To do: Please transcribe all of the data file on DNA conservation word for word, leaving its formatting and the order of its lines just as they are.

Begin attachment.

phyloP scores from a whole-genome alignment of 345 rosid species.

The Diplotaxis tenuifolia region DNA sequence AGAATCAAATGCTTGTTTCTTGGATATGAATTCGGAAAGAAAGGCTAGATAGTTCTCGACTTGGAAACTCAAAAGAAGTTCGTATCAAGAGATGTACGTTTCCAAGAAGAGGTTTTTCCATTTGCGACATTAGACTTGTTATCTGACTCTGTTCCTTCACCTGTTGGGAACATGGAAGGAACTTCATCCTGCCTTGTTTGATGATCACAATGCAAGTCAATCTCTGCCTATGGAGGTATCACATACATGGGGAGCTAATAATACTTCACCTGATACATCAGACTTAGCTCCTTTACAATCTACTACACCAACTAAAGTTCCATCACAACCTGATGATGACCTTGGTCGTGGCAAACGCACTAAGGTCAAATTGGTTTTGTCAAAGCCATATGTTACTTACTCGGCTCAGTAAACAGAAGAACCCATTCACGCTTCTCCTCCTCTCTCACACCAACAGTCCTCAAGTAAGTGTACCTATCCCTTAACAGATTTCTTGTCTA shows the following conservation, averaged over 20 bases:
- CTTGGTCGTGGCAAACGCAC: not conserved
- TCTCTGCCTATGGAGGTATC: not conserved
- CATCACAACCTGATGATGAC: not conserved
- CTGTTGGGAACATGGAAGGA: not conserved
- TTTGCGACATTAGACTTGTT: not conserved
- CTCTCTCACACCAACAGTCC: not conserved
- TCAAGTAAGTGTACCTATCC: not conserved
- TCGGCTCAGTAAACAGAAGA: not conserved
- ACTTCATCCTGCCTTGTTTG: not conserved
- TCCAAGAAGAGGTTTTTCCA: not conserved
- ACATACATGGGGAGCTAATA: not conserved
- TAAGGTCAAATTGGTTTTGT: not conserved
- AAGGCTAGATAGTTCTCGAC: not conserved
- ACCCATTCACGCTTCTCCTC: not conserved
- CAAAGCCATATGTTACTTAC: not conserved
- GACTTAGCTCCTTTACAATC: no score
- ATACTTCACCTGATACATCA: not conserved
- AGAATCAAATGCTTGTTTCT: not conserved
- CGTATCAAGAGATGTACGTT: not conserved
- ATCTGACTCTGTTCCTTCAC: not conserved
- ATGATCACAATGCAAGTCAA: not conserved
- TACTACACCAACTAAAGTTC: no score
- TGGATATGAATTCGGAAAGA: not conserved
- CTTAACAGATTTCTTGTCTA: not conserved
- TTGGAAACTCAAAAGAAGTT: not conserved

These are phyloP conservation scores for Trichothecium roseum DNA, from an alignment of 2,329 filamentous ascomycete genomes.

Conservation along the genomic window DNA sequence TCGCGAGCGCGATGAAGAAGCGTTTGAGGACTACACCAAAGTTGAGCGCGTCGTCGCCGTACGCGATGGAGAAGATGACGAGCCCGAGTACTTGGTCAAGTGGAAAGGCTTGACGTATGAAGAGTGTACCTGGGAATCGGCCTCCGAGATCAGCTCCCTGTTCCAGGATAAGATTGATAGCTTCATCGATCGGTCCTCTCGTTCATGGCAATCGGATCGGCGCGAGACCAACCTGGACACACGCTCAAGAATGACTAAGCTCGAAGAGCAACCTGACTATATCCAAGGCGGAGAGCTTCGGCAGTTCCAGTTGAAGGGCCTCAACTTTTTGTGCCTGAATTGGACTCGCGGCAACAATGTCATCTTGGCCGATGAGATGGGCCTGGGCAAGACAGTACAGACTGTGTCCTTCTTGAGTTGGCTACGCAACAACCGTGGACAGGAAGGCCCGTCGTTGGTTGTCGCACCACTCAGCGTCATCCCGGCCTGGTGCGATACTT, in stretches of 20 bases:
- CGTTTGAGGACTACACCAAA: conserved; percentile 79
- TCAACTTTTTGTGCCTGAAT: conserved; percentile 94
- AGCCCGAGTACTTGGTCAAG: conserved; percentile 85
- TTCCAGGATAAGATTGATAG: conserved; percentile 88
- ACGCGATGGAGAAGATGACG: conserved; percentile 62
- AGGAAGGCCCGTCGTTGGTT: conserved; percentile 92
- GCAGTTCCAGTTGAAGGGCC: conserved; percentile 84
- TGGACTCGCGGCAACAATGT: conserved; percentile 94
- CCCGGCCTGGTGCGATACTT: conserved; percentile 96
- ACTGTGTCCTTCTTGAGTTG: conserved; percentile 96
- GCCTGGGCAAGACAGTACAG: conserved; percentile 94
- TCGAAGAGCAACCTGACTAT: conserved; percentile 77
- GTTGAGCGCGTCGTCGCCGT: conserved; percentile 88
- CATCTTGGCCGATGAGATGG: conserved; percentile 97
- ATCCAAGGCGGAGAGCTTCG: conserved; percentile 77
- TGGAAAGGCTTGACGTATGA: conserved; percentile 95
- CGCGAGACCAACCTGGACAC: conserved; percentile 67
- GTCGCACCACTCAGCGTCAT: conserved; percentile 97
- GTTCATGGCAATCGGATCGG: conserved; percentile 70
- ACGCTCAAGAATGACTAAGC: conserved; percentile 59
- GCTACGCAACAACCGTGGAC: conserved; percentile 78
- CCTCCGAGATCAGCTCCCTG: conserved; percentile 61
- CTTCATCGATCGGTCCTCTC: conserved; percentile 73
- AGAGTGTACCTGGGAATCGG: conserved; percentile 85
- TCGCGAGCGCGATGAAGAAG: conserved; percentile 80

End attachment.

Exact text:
phyloP scores from a whole-genome alignment of 345 rosid species.

The Diplotaxis tenuifolia region DNA sequence AGAATCAAATGCTTGTTTCTTGGATATGAATTCGGAAAGAAAGGCTAGATAGTTCTCGACTTGGAAACTCAAAAGAAGTTCGTATCAAGAGATGTACGTTTCCAAGAAGAGGTTTTTCCATTTGCGACATTAGACTTGTTATCTGACTCTGTTCCTTCACCTGTTGGGAACATGGAAGGAACTTCATCCTGCCTTGTTTGATGATCACAATGCAAGTCAATCTCTGCCTATGGAGGTATCACATACATGGGGAGCTAATAATACTTCACCTGATACATCAGACTTAGCTCCTTTACAATCTACTACACCAACTAAAGTTCCATCACAACCTGATGATGACCTTGGTCGTGGCAAACGCACTAAGGTCAAATTGGTTTTGTCAAAGCCATATGTTACTTACTCGGCTCAGTAAACAGAAGAACCCATTCACGCTTCTCCTCCTCTCTCACACCAACAGTCCTCAAGTAAGTGTACCTATCCCTTAACAGATTTCTTGTCTA shows the following conservation, averaged over 20 bases:
- CTTGGTCGTGGCAAACGCAC: not conserved
- TCTCTGCCTATGGAGGTATC: not conserved
- CATCACAACCTGATGATGAC: not conserved
- CTGTTGGGAACATGGAAGGA: not conserved
- TTTGCGACATTAGACTTGTT: not conserved
- CTCTCTCACACCAACAGTCC: not conserved
- TCAAGTAAGTGTACCTATCC: not conserved
- TCGGCTCAGTAAACAGAAGA: not conserved
- ACTTCATCCTGCCTTGTTTG: not conserved
- TCCAAGAAGAGGTTTTTCCA: not conserved
- ACATACATGGGGAGCTAATA: not conserved
- TAAGGTCAAATTGGTTTTGT: not conserved
- AAGGCTAGATAGTTCTCGAC: not conserved
- ACCCATTCACGCTTCTCCTC: not conserved
- CAAAGCCATATGTTACTTAC: not conserved
- GACTTAGCTCCTTTACAATC: no score
- ATACTTCACCTGATACATCA: not conserved
- AGAATCAAATGCTTGTTTCT: not conserved
- CGTATCAAGAGATGTACGTT: not conserved
- ATCTGACTCTGTTCCTTCAC: not conserved
- ATGATCACAATGCAAGTCAA: not conserved
- TACTACACCAACTAAAGTTC: no score
- TGGATATGAATTCGGAAAGA: not conserved
- CTTAACAGATTTCTTGTCTA: not conserved
- TTGGAAACTCAAAAGAAGTT: not conserved

These are phyloP conservation scores for Trichothecium roseum DNA, from an alignment of 2,329 filamentous ascomycete genomes.

Conservation along the genomic window DNA sequence TCGCGAGCGCGATGAAGAAGCGTTTGAGGACTACACCAAAGTTGAGCGCGTCGTCGCCGTACGCGATGGAGAAGATGACGAGCCCGAGTACTTGGTCAAGTGGAAAGGCTTGACGTATGAAGAGTGTACCTGGGAATCGGCCTCCGAGATCAGCTCCCTGTTCCAGGATAAGATTGATAGCTTCATCGATCGGTCCTCTCGTTCATGGCAATCGGATCGGCGCGAGACCAACCTGGACACACGCTCAAGAATGACTAAGCTCGAAGAGCAACCTGACTATATCCAAGGCGGAGAGCTTCGGCAGTTCCAGTTGAAGGGCCTCAACTTTTTGTGCCTGAATTGGACTCGCGGCAACAATGTCATCTTGGCCGATGAGATGGGCCTGGGCAAGACAGTACAGACTGTGTCCTTCTTGAGTTGGCTACGCAACAACCGTGGACAGGAAGGCCCGTCGTTGGTTGTCGCACCACTCAGCGTCATCCCGGCCTGGTGCGATACTT, in stretches of 20 bases:
- CGTTTGAGGACTACACCAAA: conserved; percentile 79
- TCAACTTTTTGTGCCTGAAT: conserved; percentile 94
- AGCCCGAGTACTTGGTCAAG: conserved; percentile 85
- TTCCAGGATAAGATTGATAG: conserved; percentile 88
- ACGCGATGGAGAAGATGACG: conserved; percentile 62
- AGGAAGGCCCGTCGTTGGTT: conserved; percentile 92
- GCAGTTCCAGTTGAAGGGCC: conserved; percentile 84
- TGGACTCGCGGCAACAATGT: conserved; percentile 94
- CCCGGCCTGGTGCGATACTT: conserved; percentile 96
- ACTGTGTCCTTCTTGAGTTG: conserved; percentile 96
- GCCTGGGCAAGACAGTACAG: conserved; percentile 94
- TCGAAGAGCAACCTGACTAT: conserved; percentile 77
- GTTGAGCGCGTCGTCGCCGT: conserved; percentile 88
- CATCTTGGCCGATGAGATGG: conserved; percentile 97
- ATCCAAGGCGGAGAGCTTCG: conserved; percentile 77
- TGGAAAGGCTTGACGTATGA: conserved; percentile 95
- CGCGAGACCAACCTGGACAC: conserved; percentile 67
- GTCGCACCACTCAGCGTCAT: conserved; percentile 97
- GTTCATGGCAATCGGATCGG: conserved; percentile 70
- ACGCTCAAGAATGACTAAGC: conserved; percentile 59
- GCTACGCAACAACCGTGGAC: conserved; percentile 78
- CCTCCGAGATCAGCTCCCTG: conserved; percentile 61
- CTTCATCGATCGGTCCTCTC: conserved; percentile 73
- AGAGTGTACCTGGGAATCGG: conserved; percentile 85
- TCGCGAGCGCGATGAAGAAG: conserved; percentile 80